SNK’s Samurai Shodown is both an act of worship and discipline. The canonized developer and publishing house behind The King of Fighters and the classic Samurai Shodown brawlers is now decades out from its ‘90s heyday, when it defined the genre as much as Street Fighter creator Capcom. Playing this new Samurai Shodown, you can tell SNK remains committed to a classical ideal. The developer has been on a warrior’s pilgrimage, a musha shugyo if you’re nasty (and a Japanese history buff) to hone both martial skills and spiritual harmony.
The result is a depiction of Edo-era Japan and its colorful fighters that’s far more romantic than the reality it mines. Every medieval warrior period sucked, guys. Blood and death and misery heaped upon the poor were as awful during the reign of the samurai as they were during Europe’s Dark Ages with all those sweet-looking knights and during the American Western expansion. But the ugly truth of cowboys, samurai, and knights can never dull the seductive tactility of those periods.
I’m as susceptible to their charms as the next guy raised on Usagi Yojimbo comics and Kurosawa films. Wandering the land as a shugyosha on his pilgrimage, blade never leaving its scabbard unless it’s absolutely necessary, standing on some windswept cliff listening to waves swell, crest, and crash beneath a harvest moon. Hell. Yes. SNK’s Samurai Shodown — a physical manifestation of this fantasy brushed in generous strokes of lurid art and concise, clear combat — is mesmerizing. Playing it feels like living through my personal daydream pilgrimage and the culmination of SNK’s own musha shugyo. This beautiful game feels like the warrior returned, his blade sharpened and polished to an impossible sheen.
Samurai Shodown may seem spare compared to its contemporaries like Mortal Kombat 11. There is no boundless succession of unlockable modes or even a whiff of marketing desperation to force this fighting game into becoming a Persistent eSport Community(™). In fact, Shodown feels even less adorned than recent efforts like Soulcalibur VI, that have worked hard to strip away the extraneous features meant to keep people spending money on fighting games well after they’ve been released. There are 16 characters, three of whom appear for the first time in the quarter century old series, and 12 stages.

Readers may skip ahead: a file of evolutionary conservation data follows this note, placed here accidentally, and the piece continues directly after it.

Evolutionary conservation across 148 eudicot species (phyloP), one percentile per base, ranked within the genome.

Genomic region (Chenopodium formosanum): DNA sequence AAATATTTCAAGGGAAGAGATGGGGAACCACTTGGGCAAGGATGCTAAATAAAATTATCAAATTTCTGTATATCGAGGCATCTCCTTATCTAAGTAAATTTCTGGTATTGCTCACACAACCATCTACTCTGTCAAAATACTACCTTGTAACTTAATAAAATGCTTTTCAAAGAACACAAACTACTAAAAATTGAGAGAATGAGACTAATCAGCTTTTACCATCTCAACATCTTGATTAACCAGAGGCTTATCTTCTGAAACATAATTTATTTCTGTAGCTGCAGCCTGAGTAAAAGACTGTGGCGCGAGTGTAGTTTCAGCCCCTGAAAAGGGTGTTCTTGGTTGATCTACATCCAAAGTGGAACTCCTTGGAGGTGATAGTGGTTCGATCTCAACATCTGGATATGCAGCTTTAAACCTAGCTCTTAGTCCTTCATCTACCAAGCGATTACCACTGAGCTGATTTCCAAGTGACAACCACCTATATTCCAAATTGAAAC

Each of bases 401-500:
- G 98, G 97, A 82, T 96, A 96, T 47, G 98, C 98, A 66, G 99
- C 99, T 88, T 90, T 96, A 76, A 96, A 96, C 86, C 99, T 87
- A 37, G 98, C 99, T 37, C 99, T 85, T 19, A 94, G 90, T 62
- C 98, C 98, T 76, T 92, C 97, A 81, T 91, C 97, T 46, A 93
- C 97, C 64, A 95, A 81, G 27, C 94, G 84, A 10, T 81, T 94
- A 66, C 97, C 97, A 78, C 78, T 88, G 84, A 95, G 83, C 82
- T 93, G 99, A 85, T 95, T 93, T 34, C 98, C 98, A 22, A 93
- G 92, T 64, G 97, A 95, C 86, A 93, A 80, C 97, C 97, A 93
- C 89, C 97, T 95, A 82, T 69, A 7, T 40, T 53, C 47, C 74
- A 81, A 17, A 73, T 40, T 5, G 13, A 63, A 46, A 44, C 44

This beautiful game feels like the warrior returned, his blade sharpened and polished to an impossible sheen.
There’s a story mode to play through that delivers several different endings but plays out similarly for each character; you always face off against the possessed Shizuka, a gloriously intimidating cross between a Heian-era princess and a monster from The Grudge. There’s also an online mode for both casual and ranked matches between real players, a tutorial, and a gauntlet where you can fight 100 AI opponents in a row. These have been staples of every home console fighting game since around the time Samurai Shodown VI, the last numbered sequel in the series, came out in 2005. There is one novel mode that lets you fight against “ghosts” of other real world players that are controlled by the computer based on the player’s behavior with certain characters. That’s neat, but it wasn’t discernibly different from a computer when I played it pre-release. To anyone weaned on the amalgamated products full of unlockable costumes and limited-time events that make up the genre today, Samurai Shodown may feel like the anti-fighting game. The value-obsessed player may balk at its austerity. Is this it?